I also utterly reject this notion that if we don't fully comply with the EAW that we will become a haven for terrorists and paedophiles. Surely we should stop these people coming into the UK in the first place? Plus, in the case of someone accused of such a serious crime, I'm sure the average British judge (despite the failings of the judiciary) would approve an extradition order if the foreign body presents evidence of said crime.

As I stated above, any system to help fight major crime is to be commended but not when it allows for abuse and for people being left in limbo (or worse, a jail cell) for years on end before anything has been resolved. Justice should been in a timely manner. Leaving someone on remand for ten months while you gather evidence, years after the crime in question is not timely nor is it justice. It is a mockery of it.. We wouldn't extradite someone to face a firing squad in China so why should extradite someone to face a squalid existence on remand in a jail not fit for purpose in the first world, for a crime they haven't yet been found guilty of?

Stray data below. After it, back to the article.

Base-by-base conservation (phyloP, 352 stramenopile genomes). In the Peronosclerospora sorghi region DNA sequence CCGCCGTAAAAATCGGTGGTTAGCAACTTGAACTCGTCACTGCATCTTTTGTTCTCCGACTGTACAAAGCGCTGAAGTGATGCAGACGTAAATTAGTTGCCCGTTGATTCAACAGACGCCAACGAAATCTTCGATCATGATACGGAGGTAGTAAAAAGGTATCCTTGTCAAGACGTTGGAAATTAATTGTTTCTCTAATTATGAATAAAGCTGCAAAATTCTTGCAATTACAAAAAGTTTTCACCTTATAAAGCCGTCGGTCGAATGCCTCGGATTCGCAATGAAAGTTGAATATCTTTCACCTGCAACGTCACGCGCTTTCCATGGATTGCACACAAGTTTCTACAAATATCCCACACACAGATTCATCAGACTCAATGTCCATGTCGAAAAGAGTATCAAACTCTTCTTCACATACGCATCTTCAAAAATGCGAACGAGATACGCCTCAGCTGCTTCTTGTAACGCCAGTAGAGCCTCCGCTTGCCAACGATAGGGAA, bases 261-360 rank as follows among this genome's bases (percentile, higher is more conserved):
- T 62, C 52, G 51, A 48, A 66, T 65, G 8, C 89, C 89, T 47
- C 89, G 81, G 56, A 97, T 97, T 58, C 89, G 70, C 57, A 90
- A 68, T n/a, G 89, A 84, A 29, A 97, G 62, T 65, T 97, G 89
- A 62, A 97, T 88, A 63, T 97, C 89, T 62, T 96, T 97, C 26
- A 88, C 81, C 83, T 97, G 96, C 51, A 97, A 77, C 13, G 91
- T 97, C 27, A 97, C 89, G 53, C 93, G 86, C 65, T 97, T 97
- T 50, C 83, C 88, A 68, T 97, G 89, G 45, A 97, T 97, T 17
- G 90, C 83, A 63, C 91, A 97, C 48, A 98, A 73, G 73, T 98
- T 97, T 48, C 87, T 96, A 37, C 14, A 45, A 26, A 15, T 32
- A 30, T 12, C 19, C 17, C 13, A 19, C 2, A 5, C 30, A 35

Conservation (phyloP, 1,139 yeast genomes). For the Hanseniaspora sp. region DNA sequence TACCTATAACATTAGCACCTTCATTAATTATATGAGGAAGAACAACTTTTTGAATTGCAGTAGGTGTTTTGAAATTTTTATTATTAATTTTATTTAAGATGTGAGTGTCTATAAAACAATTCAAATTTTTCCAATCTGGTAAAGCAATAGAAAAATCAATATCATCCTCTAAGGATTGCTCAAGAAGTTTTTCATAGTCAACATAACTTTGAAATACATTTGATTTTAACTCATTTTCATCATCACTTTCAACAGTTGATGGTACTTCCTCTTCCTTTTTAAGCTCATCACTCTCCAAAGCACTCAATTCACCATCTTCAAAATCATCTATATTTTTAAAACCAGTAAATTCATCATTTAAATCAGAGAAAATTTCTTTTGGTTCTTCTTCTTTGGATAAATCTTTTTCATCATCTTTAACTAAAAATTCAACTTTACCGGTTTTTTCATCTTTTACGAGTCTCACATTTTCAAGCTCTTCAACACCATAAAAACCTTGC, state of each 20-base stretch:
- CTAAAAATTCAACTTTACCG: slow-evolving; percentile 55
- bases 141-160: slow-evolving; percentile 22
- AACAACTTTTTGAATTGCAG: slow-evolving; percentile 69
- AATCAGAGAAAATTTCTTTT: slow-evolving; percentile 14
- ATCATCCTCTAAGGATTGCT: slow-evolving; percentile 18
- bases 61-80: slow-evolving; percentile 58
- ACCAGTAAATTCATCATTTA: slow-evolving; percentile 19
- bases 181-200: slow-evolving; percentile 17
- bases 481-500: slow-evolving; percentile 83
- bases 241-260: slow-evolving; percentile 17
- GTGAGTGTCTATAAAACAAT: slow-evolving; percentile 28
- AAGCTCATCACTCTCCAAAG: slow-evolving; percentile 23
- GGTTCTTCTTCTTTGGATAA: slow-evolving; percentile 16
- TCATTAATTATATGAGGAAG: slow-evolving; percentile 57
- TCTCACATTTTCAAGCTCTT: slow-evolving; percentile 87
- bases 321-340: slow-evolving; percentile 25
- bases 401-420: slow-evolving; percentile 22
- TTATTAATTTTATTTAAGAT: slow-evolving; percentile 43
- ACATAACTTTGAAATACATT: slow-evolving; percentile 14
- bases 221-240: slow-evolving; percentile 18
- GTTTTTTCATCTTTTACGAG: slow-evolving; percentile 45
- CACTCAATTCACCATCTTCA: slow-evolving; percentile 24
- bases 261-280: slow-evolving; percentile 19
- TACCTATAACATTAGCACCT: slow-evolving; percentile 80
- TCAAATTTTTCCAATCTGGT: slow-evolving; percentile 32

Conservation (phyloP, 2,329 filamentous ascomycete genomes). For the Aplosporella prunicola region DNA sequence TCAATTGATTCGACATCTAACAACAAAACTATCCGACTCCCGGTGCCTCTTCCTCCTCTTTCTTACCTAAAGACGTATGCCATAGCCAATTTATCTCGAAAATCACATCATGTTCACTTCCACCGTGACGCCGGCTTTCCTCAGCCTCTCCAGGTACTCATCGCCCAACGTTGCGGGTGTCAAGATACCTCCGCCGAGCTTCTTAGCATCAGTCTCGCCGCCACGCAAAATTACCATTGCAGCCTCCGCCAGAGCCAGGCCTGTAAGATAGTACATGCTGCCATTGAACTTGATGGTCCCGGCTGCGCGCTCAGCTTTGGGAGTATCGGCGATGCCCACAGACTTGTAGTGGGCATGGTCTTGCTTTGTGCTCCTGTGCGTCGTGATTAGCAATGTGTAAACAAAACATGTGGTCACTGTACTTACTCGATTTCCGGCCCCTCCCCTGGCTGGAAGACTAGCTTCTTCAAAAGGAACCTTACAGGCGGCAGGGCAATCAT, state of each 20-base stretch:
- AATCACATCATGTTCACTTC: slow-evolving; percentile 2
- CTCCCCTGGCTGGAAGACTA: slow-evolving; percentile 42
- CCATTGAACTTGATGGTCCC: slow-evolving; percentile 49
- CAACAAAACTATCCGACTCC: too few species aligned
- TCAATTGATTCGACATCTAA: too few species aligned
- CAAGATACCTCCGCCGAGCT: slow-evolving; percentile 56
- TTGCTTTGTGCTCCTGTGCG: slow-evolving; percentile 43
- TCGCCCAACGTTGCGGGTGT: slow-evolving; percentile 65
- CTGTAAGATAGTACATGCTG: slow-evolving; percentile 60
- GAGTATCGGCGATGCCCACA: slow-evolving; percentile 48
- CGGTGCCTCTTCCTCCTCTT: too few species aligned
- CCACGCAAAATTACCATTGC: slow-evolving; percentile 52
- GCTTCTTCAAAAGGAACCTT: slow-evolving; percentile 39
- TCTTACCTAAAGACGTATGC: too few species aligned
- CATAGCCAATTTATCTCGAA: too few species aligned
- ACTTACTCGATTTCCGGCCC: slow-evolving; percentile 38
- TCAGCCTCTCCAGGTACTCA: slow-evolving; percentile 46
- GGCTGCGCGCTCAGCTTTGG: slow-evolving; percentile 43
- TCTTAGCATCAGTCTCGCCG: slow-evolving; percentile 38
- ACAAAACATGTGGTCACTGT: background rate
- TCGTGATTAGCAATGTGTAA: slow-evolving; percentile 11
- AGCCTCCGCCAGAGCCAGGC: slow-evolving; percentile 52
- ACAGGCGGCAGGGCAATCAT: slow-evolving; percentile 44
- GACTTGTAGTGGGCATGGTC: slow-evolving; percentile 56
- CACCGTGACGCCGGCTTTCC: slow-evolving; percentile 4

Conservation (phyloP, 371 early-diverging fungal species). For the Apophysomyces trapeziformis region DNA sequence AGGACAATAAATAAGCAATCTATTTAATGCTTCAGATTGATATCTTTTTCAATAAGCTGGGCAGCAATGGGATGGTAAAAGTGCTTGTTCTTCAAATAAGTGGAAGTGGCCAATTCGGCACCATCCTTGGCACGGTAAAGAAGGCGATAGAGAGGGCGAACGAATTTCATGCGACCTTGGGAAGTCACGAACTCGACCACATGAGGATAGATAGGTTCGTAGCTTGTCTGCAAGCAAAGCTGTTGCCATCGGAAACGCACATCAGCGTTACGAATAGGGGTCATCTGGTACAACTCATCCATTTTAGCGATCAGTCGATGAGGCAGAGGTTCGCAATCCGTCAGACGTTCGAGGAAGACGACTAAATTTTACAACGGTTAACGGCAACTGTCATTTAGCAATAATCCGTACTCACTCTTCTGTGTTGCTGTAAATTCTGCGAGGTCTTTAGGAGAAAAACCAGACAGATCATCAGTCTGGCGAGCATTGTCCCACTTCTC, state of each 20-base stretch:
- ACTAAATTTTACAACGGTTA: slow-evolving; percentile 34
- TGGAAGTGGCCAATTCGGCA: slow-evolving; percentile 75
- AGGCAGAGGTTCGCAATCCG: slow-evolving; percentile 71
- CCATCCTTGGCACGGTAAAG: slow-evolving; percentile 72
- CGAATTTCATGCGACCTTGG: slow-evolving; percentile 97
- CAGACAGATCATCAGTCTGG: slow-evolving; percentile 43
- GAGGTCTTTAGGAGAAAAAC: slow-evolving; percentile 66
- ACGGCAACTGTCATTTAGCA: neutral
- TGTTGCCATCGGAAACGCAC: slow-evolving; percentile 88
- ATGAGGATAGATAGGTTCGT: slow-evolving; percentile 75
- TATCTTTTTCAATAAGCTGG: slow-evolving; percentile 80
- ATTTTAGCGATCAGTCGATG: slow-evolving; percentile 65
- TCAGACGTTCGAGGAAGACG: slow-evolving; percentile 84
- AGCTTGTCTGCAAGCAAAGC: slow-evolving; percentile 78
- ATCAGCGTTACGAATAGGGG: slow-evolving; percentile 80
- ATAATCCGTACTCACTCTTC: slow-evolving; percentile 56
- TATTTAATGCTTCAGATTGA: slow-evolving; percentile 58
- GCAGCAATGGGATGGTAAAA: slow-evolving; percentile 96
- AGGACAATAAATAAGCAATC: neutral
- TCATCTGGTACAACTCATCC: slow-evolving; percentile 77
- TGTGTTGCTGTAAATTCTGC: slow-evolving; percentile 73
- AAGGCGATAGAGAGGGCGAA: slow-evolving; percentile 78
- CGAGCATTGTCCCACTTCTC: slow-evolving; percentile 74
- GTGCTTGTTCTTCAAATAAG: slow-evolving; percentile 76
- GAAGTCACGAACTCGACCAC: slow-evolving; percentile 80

I also accept that the UK cannot claim to have a squeaky clean judicial system. Many are the times I've wanted to throw something at a wall when I hear a violent criminal has had a slap on the wrist but someone who offended someone on Facebook or Twatter has been jailed for four months or something equally silly. In fact, if the US could attempt to obtain Gary McKinnon for hacking into US computers while residing in the UK, what's to stop another EU member state from having you extradited for writing something on a website someone in that state found offensive? (Since when has being offended been a Human right by the way?)

Good intentions, once again paving a nice long road to bad places.